Through the winding backroads of rural Maine, we arrived in the small town of Harmony, in Somerset County, on an early summer evening. Like the town name, this community knows how to unite and uplift each other. In 2017, Harmony didn’t have an active food pantry, and the nearest pantry was over a 30-mile, round-trip drive to Cornville. When school nurse Mel Chadbourne (now co-director of the pantry) saw more and more kids experiencing hunger at school, something had to be done. She set up a small area in her office with cereal, peanut butter, and other shelf-stable items. This was the closest the town had to a food pantry. They started providing bags of food to the children, and it was apparent a pantry was needed in town. That’s when she and co-director Rodena Clowry initiated plans to open a pantry. Mel still works as the school nurse and sees the need for the pantry daily.
According to Feeding America, the food insecurity rate in Somerset County is 14.3 percent, which means about 7,220 people living in the area don’t have reliable access to enough affordable, nutritious food. Seventy-eight percent of people in Somerset County are below the threshold for the Supplemental Nutrition Assistance Program (SNAP) and other nutrition programs.  Based on 2021 Feeding America data.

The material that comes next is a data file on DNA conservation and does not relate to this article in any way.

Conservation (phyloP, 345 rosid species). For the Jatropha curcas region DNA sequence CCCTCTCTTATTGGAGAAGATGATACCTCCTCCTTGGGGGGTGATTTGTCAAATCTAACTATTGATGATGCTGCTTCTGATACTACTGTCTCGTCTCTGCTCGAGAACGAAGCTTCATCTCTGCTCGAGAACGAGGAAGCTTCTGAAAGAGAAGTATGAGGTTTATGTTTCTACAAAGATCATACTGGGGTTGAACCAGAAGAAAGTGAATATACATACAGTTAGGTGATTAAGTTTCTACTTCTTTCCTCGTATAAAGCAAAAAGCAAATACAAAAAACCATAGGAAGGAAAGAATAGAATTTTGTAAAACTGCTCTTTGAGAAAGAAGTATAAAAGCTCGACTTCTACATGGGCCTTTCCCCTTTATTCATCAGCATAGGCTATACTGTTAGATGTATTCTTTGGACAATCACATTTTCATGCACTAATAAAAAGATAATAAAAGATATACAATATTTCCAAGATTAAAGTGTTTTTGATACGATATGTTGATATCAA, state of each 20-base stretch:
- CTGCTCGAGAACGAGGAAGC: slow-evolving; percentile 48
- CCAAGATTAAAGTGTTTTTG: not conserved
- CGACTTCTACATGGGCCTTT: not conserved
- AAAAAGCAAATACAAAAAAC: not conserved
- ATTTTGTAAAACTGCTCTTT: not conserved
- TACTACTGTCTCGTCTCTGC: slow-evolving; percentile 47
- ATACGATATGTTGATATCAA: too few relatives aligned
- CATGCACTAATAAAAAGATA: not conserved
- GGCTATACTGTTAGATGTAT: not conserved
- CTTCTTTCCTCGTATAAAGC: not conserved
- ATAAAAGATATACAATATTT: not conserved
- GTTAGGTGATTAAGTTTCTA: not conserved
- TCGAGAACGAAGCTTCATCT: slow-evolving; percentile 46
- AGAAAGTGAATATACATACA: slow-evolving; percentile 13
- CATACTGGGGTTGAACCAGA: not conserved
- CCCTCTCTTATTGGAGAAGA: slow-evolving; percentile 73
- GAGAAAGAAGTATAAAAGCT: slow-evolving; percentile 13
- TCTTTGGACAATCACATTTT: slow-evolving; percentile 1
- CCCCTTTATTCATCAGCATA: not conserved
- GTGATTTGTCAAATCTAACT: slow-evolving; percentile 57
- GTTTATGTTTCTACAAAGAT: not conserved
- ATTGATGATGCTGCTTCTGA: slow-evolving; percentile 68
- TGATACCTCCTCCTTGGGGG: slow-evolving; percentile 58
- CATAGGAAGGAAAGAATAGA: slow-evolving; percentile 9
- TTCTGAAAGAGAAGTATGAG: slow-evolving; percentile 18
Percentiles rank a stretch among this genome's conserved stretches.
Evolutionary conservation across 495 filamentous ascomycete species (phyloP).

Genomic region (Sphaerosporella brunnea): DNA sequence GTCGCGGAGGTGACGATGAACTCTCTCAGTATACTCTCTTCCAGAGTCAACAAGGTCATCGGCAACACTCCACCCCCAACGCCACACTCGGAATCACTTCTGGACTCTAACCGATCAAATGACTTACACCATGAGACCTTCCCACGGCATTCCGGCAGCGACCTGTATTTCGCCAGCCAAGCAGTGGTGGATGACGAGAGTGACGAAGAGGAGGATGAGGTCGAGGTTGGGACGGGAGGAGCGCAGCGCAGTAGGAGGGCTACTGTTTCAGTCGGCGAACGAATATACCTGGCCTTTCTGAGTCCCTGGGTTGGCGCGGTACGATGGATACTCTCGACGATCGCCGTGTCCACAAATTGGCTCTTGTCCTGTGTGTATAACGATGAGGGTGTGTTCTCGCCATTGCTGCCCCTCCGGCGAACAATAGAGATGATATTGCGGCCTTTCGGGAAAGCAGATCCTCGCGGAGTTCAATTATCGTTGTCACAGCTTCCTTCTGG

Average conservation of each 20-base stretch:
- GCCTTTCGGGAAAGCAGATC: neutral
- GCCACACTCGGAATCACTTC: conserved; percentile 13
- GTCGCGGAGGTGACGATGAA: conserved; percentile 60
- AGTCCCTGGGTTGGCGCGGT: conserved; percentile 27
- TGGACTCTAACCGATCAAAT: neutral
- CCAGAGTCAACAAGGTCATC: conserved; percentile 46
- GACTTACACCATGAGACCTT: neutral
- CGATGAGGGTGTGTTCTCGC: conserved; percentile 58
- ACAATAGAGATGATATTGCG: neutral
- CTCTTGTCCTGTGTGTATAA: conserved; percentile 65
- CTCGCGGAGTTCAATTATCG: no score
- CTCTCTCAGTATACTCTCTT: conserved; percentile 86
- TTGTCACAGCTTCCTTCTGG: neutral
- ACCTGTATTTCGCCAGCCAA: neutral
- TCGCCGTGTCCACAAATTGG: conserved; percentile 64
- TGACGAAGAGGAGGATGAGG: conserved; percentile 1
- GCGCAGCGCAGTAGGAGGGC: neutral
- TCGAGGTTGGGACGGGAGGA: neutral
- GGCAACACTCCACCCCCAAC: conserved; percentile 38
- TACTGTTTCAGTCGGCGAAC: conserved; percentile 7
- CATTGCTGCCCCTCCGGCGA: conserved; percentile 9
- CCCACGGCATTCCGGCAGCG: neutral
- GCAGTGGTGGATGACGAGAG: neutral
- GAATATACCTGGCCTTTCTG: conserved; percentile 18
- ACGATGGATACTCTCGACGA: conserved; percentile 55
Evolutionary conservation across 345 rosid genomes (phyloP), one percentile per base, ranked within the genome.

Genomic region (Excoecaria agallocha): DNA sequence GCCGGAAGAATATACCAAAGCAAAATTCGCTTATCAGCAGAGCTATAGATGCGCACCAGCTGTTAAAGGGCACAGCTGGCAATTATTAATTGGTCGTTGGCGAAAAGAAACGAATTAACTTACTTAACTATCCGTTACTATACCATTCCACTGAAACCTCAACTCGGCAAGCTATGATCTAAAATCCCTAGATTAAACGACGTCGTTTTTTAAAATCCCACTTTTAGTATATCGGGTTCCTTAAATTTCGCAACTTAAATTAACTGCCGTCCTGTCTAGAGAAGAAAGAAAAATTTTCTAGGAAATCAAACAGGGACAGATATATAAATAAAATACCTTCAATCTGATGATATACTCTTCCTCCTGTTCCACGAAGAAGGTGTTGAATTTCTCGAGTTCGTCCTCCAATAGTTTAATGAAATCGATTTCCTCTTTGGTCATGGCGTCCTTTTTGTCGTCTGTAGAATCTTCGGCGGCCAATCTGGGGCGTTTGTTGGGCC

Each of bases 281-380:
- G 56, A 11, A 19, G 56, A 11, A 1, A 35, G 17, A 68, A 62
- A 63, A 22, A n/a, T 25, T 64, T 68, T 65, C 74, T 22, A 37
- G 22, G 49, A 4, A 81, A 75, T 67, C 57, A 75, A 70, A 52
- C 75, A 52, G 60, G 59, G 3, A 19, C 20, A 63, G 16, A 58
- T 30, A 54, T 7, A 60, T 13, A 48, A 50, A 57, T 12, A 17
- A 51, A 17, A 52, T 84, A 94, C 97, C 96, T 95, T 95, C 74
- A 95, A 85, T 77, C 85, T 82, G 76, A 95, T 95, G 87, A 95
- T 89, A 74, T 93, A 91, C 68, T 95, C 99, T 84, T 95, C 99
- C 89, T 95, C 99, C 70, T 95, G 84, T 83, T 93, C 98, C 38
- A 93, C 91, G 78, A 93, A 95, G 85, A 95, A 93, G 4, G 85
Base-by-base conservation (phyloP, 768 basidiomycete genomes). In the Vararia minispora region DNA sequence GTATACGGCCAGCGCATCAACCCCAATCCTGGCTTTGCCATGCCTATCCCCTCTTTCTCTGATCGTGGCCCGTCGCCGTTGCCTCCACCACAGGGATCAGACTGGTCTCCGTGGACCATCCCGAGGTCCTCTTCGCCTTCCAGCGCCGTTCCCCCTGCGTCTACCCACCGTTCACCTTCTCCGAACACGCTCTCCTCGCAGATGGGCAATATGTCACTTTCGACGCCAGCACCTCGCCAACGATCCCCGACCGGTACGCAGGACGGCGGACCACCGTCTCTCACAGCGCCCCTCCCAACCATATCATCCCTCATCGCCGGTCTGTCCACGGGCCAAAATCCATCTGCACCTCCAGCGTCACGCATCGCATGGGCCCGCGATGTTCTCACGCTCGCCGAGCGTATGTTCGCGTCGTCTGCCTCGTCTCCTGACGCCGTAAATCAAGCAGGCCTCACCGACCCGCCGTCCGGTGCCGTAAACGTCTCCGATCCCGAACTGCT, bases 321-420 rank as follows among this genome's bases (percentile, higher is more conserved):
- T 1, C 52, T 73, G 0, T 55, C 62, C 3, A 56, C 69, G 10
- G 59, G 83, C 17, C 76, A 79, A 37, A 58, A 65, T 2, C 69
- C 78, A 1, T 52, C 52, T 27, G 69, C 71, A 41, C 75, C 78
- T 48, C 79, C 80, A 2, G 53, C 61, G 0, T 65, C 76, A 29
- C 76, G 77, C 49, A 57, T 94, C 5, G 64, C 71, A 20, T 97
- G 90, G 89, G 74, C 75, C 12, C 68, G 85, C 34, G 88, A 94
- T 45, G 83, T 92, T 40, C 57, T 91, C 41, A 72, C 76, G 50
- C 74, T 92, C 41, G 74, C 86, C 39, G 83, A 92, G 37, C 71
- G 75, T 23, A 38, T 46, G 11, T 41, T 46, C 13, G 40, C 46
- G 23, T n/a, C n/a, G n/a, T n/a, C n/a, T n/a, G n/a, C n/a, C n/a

With the increasing need for a food pantry, and with the assistance of the all-volunteer Harmony Patriarchs Club, a new organization was formed; Harmony Cares: Neighbors Helping Neighbors Food Pantry. The program opened its doors in the spring of 2017 with the hope of helping families in Harmony, Cambridge, and Wellington access food.
Initially, the program solely survived on donations and resided in a small building, which had served many roles for the community over the years. It was home to a church that burned down, a chicken coop, Veterans of Foreign Wars center, and a small school library. Now with partners like Good Shepherd Food Bank, the US Dept of Rural Development, and the Patriarchs Club, the building has been remodeled and has space enough to provide for a comfortable shopping experience, including neighbors’ choice of produce downstairs and two aisles of dry-food grocery-style shopping upstairs.